Beware garlic mustard
While on the dual subject of nervous watchfulness and timely information from Polly Hill, I received a bulletin on garlic mustard from PHA's Karin Stanley. Apparently, garlic mustard (Alliaria petiolata) has turned up in adjacent property to the Arboretum grounds; I know this invasive weed from one site in Edgartown near the Harbor View Hotel. From the article Karin forwarded to me, I became additionally informed about this monster, and monster it truly is, for a fascinating reason. Garlic mustard apparently has no need of the mycorrhizal fungi that normally inhabit soil and symbiotically create optimum growing conditions for most of our native trees and flora. The mycorrhizal fungi help make soil nutrients available to plants, getting carbon in return. But garlic mustard, also a prolific seed-setter, has evolved anti-fungal properties that kill off these soil fungi that it does not need, leaving the native plants deficient and easily overwhelmed by the multitudes of garlic mustard seedlings. Soon, in an infested area, there is nothing but a carpet of garlic mustard.

Camellia ready for her close-up.

Stop for a moment to consider the ecological ramifications - throughout the habitat food chain - of a plant that stunts or kills everything around it! Where will the small animals and insect life, which need the native plants for food, forage when the woods are carpeted with only garlic mustard? Where will the birds and amphibians that live off those life forms find their meals? What will the predators and raptors in their turn eat? Dendrologists (people who study trees) say that when garlic mustard shows up in a forest, the tree species themselves that become the canopy are most at risk. How would our woodlands look if, already weakened by caterpillars in outbreak mode, the native trees and understory were additionally suppressed and poisoned by an invasion of garlic mustard?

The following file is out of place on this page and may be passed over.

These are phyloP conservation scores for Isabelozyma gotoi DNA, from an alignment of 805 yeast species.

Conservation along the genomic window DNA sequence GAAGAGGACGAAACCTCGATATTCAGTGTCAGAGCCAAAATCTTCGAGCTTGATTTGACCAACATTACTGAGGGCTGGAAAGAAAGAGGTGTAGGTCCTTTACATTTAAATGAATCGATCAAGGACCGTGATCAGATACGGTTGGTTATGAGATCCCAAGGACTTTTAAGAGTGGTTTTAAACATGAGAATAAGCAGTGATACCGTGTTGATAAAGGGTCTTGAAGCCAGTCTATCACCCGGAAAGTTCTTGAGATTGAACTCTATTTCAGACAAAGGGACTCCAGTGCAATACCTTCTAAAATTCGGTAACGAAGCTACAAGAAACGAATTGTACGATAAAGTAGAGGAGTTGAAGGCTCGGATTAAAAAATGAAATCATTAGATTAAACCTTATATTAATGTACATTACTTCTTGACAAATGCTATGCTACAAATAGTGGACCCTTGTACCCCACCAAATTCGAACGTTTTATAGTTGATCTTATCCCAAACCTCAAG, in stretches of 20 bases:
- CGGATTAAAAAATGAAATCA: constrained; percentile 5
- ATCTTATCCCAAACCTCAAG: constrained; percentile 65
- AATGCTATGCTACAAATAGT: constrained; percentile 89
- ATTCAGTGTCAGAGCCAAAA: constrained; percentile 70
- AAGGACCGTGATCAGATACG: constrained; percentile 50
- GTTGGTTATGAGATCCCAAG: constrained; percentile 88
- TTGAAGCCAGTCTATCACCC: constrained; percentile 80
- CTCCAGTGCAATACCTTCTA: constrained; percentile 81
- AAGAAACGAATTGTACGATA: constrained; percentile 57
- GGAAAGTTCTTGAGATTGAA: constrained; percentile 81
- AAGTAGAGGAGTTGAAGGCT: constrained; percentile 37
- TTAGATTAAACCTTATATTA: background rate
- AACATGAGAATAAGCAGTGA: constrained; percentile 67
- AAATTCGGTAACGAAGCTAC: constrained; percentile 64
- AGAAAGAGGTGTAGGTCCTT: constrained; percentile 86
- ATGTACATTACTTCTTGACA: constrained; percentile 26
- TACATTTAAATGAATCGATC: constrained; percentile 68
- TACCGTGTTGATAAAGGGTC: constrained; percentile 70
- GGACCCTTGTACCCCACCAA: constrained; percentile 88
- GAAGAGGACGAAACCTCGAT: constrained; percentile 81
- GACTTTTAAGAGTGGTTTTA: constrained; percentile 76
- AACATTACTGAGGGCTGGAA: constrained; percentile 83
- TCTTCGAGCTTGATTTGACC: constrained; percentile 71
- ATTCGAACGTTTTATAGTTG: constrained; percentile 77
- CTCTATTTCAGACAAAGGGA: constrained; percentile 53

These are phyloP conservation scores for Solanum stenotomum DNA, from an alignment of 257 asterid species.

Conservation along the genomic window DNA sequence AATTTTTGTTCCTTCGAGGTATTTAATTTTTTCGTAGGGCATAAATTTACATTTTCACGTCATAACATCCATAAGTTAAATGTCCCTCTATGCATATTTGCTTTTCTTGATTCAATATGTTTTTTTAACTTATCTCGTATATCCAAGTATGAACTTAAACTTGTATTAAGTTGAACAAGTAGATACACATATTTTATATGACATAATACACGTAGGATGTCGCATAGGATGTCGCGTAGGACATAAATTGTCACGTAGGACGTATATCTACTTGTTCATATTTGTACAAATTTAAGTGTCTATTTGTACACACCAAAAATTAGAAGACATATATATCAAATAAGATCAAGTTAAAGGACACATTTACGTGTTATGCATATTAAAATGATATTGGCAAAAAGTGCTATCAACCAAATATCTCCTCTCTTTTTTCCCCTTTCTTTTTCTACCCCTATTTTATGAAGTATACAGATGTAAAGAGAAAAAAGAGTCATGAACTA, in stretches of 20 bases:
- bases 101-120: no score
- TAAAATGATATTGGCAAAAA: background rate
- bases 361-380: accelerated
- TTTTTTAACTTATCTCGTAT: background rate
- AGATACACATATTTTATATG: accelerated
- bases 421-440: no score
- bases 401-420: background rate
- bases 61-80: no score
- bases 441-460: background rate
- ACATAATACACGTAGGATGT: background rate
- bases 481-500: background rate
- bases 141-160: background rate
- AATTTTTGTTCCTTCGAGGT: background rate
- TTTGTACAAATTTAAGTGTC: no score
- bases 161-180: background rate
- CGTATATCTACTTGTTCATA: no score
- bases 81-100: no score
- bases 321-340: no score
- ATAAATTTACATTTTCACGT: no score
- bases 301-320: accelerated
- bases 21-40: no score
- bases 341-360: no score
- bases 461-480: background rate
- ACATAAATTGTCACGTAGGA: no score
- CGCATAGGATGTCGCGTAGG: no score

Garlic mustard is often recognized by the fact that when one sees it, it is in drifts or carpets. It is low growing, biennial, with toothed, triangular-to-heart shaped leaves that somewhat resemble money-plant (lunaria spp.) The second year the plant elongates and sends up a flower stalk of the four petaled (typical crucifer) white blossoms. The leaves have a garlic-like smell when crushed. The only good news about this terminator plant is that when young its root system is weak and it pulls or is cultivated out easily. This is an appeal to Island gardeners to learn to recognize garlic mustard. Please pull it out wherever you see it. Images of it appear on http://www.nps.gov/plants/alien/fact/alpe1.htm